These data are further supported by the findings observed by Stamey et al. 17 regarding correlation between PSA level at radical prostatectomy and final pathology. After a careful evaluation of almost 1,300 specimens, they documented a strong association between the increasing PSA levels and prostate weight, or benign prostate hyperplasia (BPH), but not PCa 17. These observations imply that as men age and their prostates increase in size (mostly due to BPH), the PSA tends to loose its specificity for diagnosing PCa. As a result, in the current PSA era the main “driver” for PSA rise in older men seems to be mostly related to the amount of BPH. Therefore, “targeted” screening with focus on younger population where BPH represents a minimal confounder should improve the usefulness of PSA testing.
Based on these findings, early PSA elevation could identify a cohort of men who would benefit from early screening and/or preventive measures (pharmacological or lifestyle alterations) 18. Similarly, in those men without early PSA elevation screening could be potentially deferred until age 50 and obtained less frequently 19. In cases with early PSA elevation, patients should only undergo biopsy if recognized indications for biopsy are present, such as PSA > 1.0 ng/mL, PSA velocity (v) > 0.75 ng/mL/year, free: total PSA < 10%, and those with strong family history of early PCa.
Early “termination” of screening
There is strong evidence from previous reports that screening men for PCa in the PSA era should be stopped earlier than current guidelines would suggest. According to a population-based study from the pre-PSA era by Albertsen et al. 20, a significant number of PCa identified today (in the PSA era) would unlikely become clinically symptomatic over a patient’s lifetime. This was especially true for well-differentiated tumors (Gleason 5–6), in which case the majority of men died from the competing medical conditions during a 15–20 years follow-up 20. Interestingly, Draisma et al. 21 estimated the impact of PSA testing on lead-time of detecting clinically insignificant disease to be 12 years for 55-year-old men, and estimated that approximately half of the men ages 55–67 diagnosed with PCa would have non-important disease. This suggests that screening should probably be stopped for healthy men with a low-risk of developing PCa around age 60–65, given the long lead-time and natural history of disease. As mentioned earlier, Vickers et al. 16 demonstrated in their study the risk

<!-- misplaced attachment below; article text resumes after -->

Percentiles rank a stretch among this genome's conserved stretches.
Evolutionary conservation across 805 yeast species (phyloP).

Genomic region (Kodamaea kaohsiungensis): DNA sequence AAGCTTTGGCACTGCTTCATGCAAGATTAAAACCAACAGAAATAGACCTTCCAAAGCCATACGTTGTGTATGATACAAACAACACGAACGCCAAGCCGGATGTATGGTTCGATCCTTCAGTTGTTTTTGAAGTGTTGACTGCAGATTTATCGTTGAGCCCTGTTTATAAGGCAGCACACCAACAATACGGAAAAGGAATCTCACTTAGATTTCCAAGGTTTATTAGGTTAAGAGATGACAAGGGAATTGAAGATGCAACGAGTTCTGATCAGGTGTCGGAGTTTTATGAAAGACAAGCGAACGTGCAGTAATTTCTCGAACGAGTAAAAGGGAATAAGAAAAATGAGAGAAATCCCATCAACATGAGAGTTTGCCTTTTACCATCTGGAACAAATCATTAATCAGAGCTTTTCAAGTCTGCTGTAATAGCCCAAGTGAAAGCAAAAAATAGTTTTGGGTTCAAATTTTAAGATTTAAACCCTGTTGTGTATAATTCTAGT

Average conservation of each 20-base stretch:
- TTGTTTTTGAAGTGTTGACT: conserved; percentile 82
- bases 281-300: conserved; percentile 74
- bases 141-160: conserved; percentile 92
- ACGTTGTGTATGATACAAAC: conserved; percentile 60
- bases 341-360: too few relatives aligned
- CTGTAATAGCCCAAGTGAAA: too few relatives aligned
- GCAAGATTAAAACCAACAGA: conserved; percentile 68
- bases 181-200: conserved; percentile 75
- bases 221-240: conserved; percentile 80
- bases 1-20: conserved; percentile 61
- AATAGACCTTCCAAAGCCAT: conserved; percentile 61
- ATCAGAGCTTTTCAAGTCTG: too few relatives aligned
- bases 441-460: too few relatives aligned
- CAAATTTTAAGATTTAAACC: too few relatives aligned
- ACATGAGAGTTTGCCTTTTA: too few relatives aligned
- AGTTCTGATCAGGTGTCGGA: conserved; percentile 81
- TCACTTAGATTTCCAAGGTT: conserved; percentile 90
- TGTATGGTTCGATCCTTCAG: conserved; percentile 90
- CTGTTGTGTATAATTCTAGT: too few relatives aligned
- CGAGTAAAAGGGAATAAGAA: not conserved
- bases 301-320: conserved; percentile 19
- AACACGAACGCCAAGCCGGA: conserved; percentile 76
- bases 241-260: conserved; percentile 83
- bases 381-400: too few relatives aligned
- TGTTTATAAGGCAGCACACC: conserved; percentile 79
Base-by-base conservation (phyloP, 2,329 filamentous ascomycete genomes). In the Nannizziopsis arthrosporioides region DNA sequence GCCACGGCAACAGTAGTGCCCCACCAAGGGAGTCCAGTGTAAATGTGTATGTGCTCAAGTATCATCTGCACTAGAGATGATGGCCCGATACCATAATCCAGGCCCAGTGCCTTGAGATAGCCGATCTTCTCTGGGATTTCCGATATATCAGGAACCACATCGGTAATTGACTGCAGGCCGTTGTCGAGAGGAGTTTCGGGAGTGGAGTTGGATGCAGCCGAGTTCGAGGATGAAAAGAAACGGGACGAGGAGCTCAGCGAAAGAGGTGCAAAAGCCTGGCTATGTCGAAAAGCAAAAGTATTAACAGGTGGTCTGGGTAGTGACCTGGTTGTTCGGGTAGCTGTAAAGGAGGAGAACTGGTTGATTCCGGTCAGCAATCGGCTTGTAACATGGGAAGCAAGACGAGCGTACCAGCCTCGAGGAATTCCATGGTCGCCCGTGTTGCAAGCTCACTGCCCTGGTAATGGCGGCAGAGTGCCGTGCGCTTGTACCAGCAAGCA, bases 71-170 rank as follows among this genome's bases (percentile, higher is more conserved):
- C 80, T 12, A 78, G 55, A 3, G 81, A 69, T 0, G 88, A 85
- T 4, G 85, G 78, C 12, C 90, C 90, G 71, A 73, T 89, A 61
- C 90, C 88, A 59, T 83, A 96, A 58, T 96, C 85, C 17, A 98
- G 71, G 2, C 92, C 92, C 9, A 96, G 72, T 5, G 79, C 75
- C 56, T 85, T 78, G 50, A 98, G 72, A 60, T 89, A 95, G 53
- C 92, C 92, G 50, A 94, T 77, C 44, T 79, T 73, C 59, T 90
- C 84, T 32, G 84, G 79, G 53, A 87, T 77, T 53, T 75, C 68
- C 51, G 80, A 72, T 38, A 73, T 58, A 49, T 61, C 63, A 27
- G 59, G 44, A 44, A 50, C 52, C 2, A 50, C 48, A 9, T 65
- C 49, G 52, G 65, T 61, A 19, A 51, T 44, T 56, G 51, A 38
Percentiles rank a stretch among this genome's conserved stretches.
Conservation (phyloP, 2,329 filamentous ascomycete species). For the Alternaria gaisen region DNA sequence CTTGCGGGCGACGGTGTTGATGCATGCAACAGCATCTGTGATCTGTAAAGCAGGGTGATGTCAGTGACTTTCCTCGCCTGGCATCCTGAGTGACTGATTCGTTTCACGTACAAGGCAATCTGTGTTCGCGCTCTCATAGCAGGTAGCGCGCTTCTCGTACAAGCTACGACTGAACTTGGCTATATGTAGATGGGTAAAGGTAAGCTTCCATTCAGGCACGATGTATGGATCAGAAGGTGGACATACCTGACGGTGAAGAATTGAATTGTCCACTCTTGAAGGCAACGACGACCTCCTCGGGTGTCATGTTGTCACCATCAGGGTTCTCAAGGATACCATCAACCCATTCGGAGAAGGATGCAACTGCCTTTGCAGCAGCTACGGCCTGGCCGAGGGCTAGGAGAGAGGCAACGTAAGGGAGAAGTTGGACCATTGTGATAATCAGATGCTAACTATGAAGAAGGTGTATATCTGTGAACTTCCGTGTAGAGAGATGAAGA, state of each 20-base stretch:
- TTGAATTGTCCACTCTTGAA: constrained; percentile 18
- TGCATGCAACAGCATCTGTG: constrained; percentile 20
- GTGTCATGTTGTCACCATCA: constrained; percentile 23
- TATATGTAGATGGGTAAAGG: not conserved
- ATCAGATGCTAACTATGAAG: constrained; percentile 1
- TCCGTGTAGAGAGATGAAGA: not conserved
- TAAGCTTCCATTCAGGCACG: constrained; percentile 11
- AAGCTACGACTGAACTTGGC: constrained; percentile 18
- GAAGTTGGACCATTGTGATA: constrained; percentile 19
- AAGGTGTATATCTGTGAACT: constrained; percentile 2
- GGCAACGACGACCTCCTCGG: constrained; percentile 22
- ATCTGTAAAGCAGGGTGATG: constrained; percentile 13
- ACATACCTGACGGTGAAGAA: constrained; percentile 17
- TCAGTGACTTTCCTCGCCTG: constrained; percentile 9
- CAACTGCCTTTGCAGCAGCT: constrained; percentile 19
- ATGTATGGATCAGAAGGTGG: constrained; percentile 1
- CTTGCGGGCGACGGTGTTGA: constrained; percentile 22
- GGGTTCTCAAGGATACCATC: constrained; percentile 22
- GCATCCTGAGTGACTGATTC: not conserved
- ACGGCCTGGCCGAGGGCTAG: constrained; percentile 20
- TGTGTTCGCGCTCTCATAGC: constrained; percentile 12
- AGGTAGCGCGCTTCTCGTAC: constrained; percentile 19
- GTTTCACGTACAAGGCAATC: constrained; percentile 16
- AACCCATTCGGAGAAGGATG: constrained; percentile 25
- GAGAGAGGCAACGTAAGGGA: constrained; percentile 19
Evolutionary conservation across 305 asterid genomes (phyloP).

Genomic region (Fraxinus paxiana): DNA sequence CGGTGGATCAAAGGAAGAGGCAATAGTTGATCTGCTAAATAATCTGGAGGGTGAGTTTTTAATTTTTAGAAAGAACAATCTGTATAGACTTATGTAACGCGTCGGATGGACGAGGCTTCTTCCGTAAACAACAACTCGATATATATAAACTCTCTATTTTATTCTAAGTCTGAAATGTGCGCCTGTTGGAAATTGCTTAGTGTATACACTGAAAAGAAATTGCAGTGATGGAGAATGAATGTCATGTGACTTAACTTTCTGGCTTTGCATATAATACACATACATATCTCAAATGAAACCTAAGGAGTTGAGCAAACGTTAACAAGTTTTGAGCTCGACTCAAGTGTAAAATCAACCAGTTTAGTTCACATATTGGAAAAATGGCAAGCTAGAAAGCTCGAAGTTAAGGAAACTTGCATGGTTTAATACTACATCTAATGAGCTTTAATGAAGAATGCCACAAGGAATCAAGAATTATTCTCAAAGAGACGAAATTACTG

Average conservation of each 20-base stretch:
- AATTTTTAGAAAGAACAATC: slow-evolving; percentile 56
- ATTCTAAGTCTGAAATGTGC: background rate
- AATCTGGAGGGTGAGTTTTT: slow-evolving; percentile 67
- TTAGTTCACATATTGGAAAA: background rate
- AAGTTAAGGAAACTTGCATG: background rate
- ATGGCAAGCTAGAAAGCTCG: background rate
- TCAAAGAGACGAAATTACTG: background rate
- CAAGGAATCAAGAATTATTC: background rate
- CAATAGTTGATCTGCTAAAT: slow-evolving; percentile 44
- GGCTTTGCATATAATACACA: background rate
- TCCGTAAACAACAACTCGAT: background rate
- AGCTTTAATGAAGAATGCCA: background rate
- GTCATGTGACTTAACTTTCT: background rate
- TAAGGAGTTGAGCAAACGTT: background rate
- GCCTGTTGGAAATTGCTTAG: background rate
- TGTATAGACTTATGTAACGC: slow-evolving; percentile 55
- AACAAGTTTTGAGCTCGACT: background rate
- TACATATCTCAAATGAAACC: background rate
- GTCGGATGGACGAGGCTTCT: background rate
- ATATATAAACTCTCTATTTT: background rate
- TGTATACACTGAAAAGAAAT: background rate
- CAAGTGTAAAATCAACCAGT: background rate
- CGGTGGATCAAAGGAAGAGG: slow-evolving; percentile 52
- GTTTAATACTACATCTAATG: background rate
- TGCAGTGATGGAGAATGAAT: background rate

of PCa death for men with PSA < 1.0 ng/mL at age 60 to be negligible. Therefore, termination of screening at later age (like 75) as American Urology Association (AUA) guidelines recommend should be considered only in highly select cases – those who are healthy and have a life expectancy of > 10–15 years.
Risk stratification for prolonged screening interval
The ERSPC 10 study, which clearly showed a reduction in PCa-specific mortality due to screening, was based on a 2–4 year PSA screening interval. However, further subanalyses of the study seemed to support a potential for even further risk stratification and prolongation of screening time interval. For example, Roobol et al. 22 evaluated a group of men with initially low PSA (< 1ng/mL) who underwent every 4–8 years screening interval and found only 0.23% risk of cancer diagnosis during the intervening visit. Another study showed a 0.5% risk of advanced disease and overall 2.5% risk of prostate cancer at 15 years follow-up 23. On the other hand, van Leeuwen et al. 24 compared men from Gothenburg screening cohort (2-year screening interval) to Rotterdam cohort (4-year screening interval) and found that more frequent screening resulted in a higher proportion of screen-detected cancers (RR:1.18, p = 0.009). However, more frequent screening also led to increased incidence of clinically insignificant (low-risk) PCa (RR: 1.46, p < 0.001). Interestingly, the Gothenburg cohort also had a lower incidence of advanced cancer during the last follow-up (RR: 0.57, p = 0.048), which implied that more frequent screening resulted into more effective way of eliminating high-risk PCa from the population. Importantly, the effect on PCa-related mortality remained uncertain. This study implies that there is a certain population of men that may benefit from a more frequent screening program, but an individualized approach according to patient risks would be the most optimal way of screening. Currently, there is no data that supports annual PSA screening for PCa – the best evidence is based on screening every 4 years 10.
Conclusion
According to recent studies, PSA results obtained during an earlier age may be strongly predictive of long-term risk of clinically important PCa, and as a result a riskstratification approach should be considered in order to minimize over-diagnosis and overtreatment of this disease. The focus of screening should become on tumors with greater malignant potential in the appropriate age population, instead of clinically insignificant tumors. Such an approach could also reduce associated economic burden of treating PCa in the present health-care system. Until new genomicbased markers are identified, PSA testing will continue to play an important role in identifying patients with high-risk PCa and should not be abandoned.

Mioÿinoviý R, et al. Vojnosanit Pregl 2013; 70(5): 501–503.

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Received on September 29, 2012. Accepted on November 1, 2012.

Mioÿinoviý R, et al. Vojnosanit Pregl 2013; 70(5): 501–503.